“You worry too much,” ‘There are people who have it worse than you,” “All you need to do is pray and read the Word,” “Worrying only means you don’t believe in God,” “You’re a theology major, you shouldn’t be depressed or worried.”
Does this sound familiar to anybody? Well, it definitely sounds familiar to me since I heard it all before from the ones I call family and friends. Living with a mental illness as a fairly new pastor is not easy. You are expected to visit, equip, and oversee various departments depending on your position. Your church members expect you to have it all together physically, spiritually, mentally, and emotionally. You are expected to be like Paul in Philippians 4:11 &12 to “be content in all things good and bad.” Sadly, it’s not easy to keep it all together when you are going through your own personal issues. Sometimes, the conversations you have with your members can be emotionally exhausting as you pour into them in their time of need and you wish you had someone to talk to. Granted, I am thankful to be able to vent out my family, close friends, and mentors in ministry, but I needed someone who is professionally trained in the mental health field to help me process and manage my anxiety and depression before I became another burnout pastor statistic.
Dealing with a mental illness causes me to shut down whenever I feel overwhelmed or distant because I don’t feel like being preached to or looked down upon by friends and family. Coming from a West Indian/ Southern Black American family, going to a therapist means that you are crazy and unstable. When I had a depression episode as a rising Sophomore theology major in college, my mother would tell her sisters that she was taking me to the doctors for a regular appointment because she didn’t want them to view me differently if they were to hear that I was seeing a therapist. The stigma is strong within the African diaspora. There were times when I would question God if He really called me into full-time ministry knowing that I battle with depression and anxiety on a daily basis. Thankfully, my father was able to assure me that God places people in the field of psychology to help others overcome their struggles with mental illness. He gave me examples of his friends in the mental health professional who also seek counseling for themselves. From hearing that, I became more at peace of seeking counseling. After just a few therapy sessions, I was able to have a better perspective on life. Throughout the rest of my undergrad experience, my depression was manageable through exercise, meditation, and prayer. I wasn’t able to continue my counseling while in college because being a student without a car wasn’t easy to get around the other side of town and I didn’t want to battle the hassle of taking the school shuttle, and I had a fear of disclosing myself and ending up having my business spread throughout the college campus. That fear traveled with me throughout my seminary career as well. Most of my friends were in the Counseling program and I didn’t want them to view me as “the struggling seminarian who needs to snap out of it.” Only a few people were aware of my invisible illnesses. By God’s grace, I was able to manage my depression and anxiety as best as I could while matriculating through seminary. Once again, through exercise, prayer, meditation, and drinking tea—the “go-to” remedy for every West Indian– I was able to manage depression and anxiety along with adding cooking and baking to my coping skills. What was also beneficial was cuddling with my housemate’s cat- the only cat I trusted lol- and dogs. I could see why “therapy dogs” are becoming a hit. The moment I found out that I had a job waiting for me upon finishing seminary, I felt a sense of relief. I thought that landing the job of my dreams would remove my depression and anxiety, but I was wrong.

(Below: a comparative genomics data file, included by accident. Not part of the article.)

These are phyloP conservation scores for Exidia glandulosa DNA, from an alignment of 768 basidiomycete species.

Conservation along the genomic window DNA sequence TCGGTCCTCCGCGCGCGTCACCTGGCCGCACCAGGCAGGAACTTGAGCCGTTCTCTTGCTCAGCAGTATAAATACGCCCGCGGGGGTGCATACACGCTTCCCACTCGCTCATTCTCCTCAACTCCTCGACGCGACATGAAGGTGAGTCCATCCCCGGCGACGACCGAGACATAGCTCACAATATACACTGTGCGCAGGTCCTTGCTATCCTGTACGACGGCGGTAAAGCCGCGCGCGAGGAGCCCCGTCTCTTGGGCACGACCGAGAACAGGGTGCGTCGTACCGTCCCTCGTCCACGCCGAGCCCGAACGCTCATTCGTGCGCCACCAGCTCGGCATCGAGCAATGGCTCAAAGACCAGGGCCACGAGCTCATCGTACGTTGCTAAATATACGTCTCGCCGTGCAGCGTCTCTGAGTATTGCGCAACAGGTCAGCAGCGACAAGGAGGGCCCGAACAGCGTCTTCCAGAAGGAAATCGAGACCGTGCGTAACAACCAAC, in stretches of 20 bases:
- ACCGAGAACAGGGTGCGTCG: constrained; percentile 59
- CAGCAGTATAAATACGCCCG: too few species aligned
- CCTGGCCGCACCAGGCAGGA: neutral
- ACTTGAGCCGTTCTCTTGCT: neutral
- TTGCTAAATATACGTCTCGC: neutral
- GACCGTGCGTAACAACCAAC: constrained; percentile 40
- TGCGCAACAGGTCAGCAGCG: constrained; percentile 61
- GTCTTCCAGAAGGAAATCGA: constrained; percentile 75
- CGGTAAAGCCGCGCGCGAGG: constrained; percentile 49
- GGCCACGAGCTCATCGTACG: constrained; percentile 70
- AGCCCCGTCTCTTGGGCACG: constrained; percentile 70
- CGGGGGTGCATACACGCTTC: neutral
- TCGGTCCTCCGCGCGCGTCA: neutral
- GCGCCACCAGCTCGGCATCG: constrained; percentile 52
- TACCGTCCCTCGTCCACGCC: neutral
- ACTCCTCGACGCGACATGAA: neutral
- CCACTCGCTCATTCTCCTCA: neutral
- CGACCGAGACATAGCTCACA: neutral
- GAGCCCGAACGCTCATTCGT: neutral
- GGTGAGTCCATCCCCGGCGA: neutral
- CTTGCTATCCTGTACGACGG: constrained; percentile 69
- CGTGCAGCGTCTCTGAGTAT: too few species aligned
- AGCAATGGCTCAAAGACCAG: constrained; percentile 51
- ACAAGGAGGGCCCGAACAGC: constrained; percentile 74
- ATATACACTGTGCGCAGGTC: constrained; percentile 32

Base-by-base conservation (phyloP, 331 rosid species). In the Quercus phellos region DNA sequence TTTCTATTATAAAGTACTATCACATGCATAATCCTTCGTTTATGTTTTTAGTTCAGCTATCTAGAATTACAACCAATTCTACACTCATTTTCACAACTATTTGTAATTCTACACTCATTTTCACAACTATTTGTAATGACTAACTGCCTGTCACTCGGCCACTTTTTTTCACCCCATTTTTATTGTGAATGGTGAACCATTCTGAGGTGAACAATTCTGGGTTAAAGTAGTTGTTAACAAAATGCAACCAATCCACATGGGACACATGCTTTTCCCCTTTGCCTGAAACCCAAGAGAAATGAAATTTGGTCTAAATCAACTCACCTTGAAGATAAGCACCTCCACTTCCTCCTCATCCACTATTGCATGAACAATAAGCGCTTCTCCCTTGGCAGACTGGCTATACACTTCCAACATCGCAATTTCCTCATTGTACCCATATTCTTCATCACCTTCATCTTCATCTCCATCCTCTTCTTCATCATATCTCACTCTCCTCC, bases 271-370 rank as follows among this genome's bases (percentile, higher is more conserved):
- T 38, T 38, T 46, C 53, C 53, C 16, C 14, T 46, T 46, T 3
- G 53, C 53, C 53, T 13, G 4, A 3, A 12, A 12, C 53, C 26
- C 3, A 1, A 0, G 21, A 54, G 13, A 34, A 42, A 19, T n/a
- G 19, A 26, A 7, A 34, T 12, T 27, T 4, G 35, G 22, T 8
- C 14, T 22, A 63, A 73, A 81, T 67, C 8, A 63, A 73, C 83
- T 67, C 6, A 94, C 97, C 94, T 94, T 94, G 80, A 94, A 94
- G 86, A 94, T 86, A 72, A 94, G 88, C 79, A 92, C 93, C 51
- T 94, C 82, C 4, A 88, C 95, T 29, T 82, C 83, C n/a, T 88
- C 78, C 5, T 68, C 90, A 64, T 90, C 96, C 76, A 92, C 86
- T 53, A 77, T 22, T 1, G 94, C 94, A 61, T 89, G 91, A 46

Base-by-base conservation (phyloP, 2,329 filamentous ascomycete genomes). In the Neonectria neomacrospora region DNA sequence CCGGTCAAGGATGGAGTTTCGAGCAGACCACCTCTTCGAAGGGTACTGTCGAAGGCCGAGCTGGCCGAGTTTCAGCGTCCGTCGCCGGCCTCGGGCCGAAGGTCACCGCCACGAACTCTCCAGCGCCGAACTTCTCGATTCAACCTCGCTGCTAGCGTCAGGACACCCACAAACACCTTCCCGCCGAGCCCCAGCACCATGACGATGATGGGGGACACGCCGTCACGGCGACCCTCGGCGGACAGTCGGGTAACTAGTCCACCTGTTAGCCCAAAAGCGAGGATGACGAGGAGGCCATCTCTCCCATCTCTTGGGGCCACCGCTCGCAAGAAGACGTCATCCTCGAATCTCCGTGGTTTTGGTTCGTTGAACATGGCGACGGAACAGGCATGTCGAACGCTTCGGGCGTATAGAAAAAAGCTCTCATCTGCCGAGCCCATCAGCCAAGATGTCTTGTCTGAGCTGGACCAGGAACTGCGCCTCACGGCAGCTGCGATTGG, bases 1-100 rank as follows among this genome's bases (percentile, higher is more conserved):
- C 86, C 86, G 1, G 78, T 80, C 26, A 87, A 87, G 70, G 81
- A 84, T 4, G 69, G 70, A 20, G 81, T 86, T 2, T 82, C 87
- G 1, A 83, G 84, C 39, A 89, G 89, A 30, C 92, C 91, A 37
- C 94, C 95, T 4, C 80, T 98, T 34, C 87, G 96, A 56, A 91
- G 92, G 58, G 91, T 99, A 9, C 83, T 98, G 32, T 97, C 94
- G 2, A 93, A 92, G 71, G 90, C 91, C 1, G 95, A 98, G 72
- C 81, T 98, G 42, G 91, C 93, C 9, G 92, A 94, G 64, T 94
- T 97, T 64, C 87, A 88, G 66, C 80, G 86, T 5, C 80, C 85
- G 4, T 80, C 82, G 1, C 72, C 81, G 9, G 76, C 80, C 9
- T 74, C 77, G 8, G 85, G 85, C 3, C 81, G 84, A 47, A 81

The Last Straw